The Most Common Medical Radiation Myths Dispelled
Radiation is often feared and misunderstood. An invisible, yet incredibly powerful, force of nature, radiation has been controlled and used for medical purposes like X-rays for over 100 years. However, people are understandably nervous about radiation, especially if they’re told they need radiation for medical reasons such as to investigate a breast lump or to monitor how a bone fracture is healing. Part of being a good imaging technologist or medical professional working with radiation is knowing the truth behind common myths. Here are four common radiation myths and the facts about them.
1. Myth: All Radiation is Bad
Fact: Radiation is all around you and is part of the natural environment. According to the U.S. Environmental Protection Agency (EPA), we are all exposed to radiation in many common ways. There is radiation in the soil in the form of radon. When we travel on a long airline flight, we are exposed to cosmic radiation. We also absorb radiation inside our bodies from the trace amounts found in the food and water we ingest.1 Various forms of radiation are safely used in a variety of applications, including food production, smoke detectors, cell phones, and even some light bulbs.
The unit of measurement for an effective radiation dose is the millisievert (mSv). According to The Radiological Society of North American (RSNA), the average person receives about 3mSv of radiation from their surrounding environment over the course of one year. By comparison, the average chest X-ray is the equivalent of seven days of radiation exposure, a dental X-ray is about one day of exposure, and CT scan of the head is about eight months of exposure.2 Imaging technologists and other radiologic professionals work to ensure patients are exposed to the least amount of radiation possible during any medical imaging scan that uses radiation.
2. Myth: Medical Scans Can Impact Fertility
Fact: The RSNA reports that the risk to fertility for men or women from radiological imaging such as X-rays and CT scans is essentially zero, and there are no known cases of infertility caused by these exams.2 Even so, since radiation accumulates in your body over the years, during x-ray exams and CT scans, you will wear a lead-lined apron to protect your reproductive organs and to reduce the amount of radiation you absorb.
3. Myth: Traditional X-Rays Are No Longer Necessary
Fact: X-rays remain the most common imaging test performed in the United States.3 There are thousands of X-ray machines in use in hospitals, medical and dental offices, and clinics. X-rays remain the best test to examine bone, tooth, and some soft tissue injuries. The routine use of X-rays as a diagnostic tool means there is a high demand for imaging technologists and is another reason why it is an exciting career choice.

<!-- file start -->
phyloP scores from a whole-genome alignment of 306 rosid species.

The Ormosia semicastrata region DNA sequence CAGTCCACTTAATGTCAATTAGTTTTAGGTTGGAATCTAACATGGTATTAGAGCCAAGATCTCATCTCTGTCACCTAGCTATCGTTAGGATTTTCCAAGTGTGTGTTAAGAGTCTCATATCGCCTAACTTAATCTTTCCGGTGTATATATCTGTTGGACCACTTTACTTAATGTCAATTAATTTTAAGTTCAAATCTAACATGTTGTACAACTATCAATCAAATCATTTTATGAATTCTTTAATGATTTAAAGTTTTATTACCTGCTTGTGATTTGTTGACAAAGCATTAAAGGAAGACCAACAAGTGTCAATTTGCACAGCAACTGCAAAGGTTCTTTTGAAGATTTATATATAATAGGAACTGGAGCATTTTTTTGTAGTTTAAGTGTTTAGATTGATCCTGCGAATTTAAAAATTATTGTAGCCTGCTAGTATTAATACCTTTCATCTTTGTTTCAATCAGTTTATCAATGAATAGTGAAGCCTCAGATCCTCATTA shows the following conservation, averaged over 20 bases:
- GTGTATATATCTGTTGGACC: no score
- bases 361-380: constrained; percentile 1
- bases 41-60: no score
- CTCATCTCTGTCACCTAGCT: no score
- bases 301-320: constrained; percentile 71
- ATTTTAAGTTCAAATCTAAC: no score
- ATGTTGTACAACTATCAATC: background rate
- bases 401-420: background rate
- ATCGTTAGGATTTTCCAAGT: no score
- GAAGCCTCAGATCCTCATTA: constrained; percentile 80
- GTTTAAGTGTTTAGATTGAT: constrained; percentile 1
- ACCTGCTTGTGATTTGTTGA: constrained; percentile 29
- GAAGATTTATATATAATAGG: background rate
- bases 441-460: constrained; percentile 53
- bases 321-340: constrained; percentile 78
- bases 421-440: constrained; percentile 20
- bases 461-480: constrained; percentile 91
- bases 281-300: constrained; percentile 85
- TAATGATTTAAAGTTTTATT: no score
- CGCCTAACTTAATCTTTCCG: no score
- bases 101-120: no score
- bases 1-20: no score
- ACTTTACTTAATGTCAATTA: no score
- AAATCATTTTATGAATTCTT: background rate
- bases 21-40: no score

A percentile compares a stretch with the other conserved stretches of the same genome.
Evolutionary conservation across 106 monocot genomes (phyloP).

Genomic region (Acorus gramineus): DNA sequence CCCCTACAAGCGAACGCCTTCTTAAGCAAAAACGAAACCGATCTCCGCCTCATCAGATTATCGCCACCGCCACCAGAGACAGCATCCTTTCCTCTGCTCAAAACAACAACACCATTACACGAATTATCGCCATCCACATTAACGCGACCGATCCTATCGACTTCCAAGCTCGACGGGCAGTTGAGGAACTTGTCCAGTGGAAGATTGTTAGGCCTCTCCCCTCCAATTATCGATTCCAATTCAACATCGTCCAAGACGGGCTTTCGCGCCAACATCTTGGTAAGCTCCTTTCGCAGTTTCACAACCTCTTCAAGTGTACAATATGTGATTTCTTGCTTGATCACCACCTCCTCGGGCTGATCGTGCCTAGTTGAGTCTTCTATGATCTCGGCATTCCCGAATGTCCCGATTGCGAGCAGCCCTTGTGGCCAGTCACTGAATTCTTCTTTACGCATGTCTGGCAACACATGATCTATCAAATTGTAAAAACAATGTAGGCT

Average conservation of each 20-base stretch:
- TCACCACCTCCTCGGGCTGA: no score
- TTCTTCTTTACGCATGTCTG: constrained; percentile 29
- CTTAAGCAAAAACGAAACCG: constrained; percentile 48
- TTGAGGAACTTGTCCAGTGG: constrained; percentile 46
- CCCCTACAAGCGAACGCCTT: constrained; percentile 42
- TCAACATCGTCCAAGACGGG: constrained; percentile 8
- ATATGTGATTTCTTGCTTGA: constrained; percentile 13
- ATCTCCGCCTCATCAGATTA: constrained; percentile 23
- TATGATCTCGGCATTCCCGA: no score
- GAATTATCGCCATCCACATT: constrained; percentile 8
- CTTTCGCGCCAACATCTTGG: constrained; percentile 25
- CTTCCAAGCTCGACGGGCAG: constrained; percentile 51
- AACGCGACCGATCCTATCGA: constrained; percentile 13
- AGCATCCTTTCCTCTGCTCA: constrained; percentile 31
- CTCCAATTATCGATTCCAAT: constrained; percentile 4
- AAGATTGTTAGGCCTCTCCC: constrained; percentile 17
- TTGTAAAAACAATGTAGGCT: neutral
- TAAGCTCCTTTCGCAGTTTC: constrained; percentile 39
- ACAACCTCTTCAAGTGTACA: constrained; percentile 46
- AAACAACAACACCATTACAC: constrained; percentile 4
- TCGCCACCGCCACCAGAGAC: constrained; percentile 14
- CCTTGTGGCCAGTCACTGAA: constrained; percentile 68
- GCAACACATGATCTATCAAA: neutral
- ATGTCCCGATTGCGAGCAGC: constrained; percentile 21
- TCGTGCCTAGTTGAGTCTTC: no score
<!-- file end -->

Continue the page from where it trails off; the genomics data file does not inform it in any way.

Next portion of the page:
4. Myth: Medical Radiation Will Make You Radioactive
Fact: According to the American Cancer Society (ACS), radiation therapy is one of the most common cancer treatments. During radiation therapy, radiation is used to kill cancer cells. Some normal cells are impacted as well. However, most healthy cells will return to their normal function in a relatively short period of time. Radiation therapy, unlike chemotherapy, is generally focused only on a tumor or cancer cells and does not travel throughout the body. But for some cancers, radiation therapy may be given orally or intravenously.4 Most often, the radiation used in radiation therapy is aimed directly at the tumor and does not spread outside that area, outside the body, or to anyone nearby.
Preparing For Patient Care
If you’re interested in a career as a radiologic technologist, you will work with patients who may believe one or more of these myths. They may approach your imaging room understandably nervous about their exam or procedure and its possible side-effects. An essential part of your job as an imaging technologist is to listen, understand your patients’ fears, and provide information to help them feel more comfortable with the process. That’s why it is so important to receive a superior education, one that provides the training you need to perform your job exceptionally well and provides access to experienced healthcare educators.
Learn more at AHU Online about the field of radiologic technology and discover if it’s the career for you.
- “Radiation Protection,” United States Environmental Protection Agency, last modified November 2, 2017, https://www.epa.gov/radiation/radiation-sources-and-doses.
- “Radiation Dose in X-Ray and CT Exams,” Radiological Society of North America, last modified February 08, 2017, https://www.radiologyinfo.org/en/info.cfm?pg=safety-xray.
- “X-ray (Radiography) – Bone,” Radiological Society of North America, last modified January 20, 2018, https://www.radiologyinfo.org/en/info.cfm?pg=bonerad.
- “Radiation Therapy,” American Cancer Society, last modified February 10, 2017, https://www.cancer.org/treatment/treatments-and-side-effects/treatment-types/radiation/basics.html.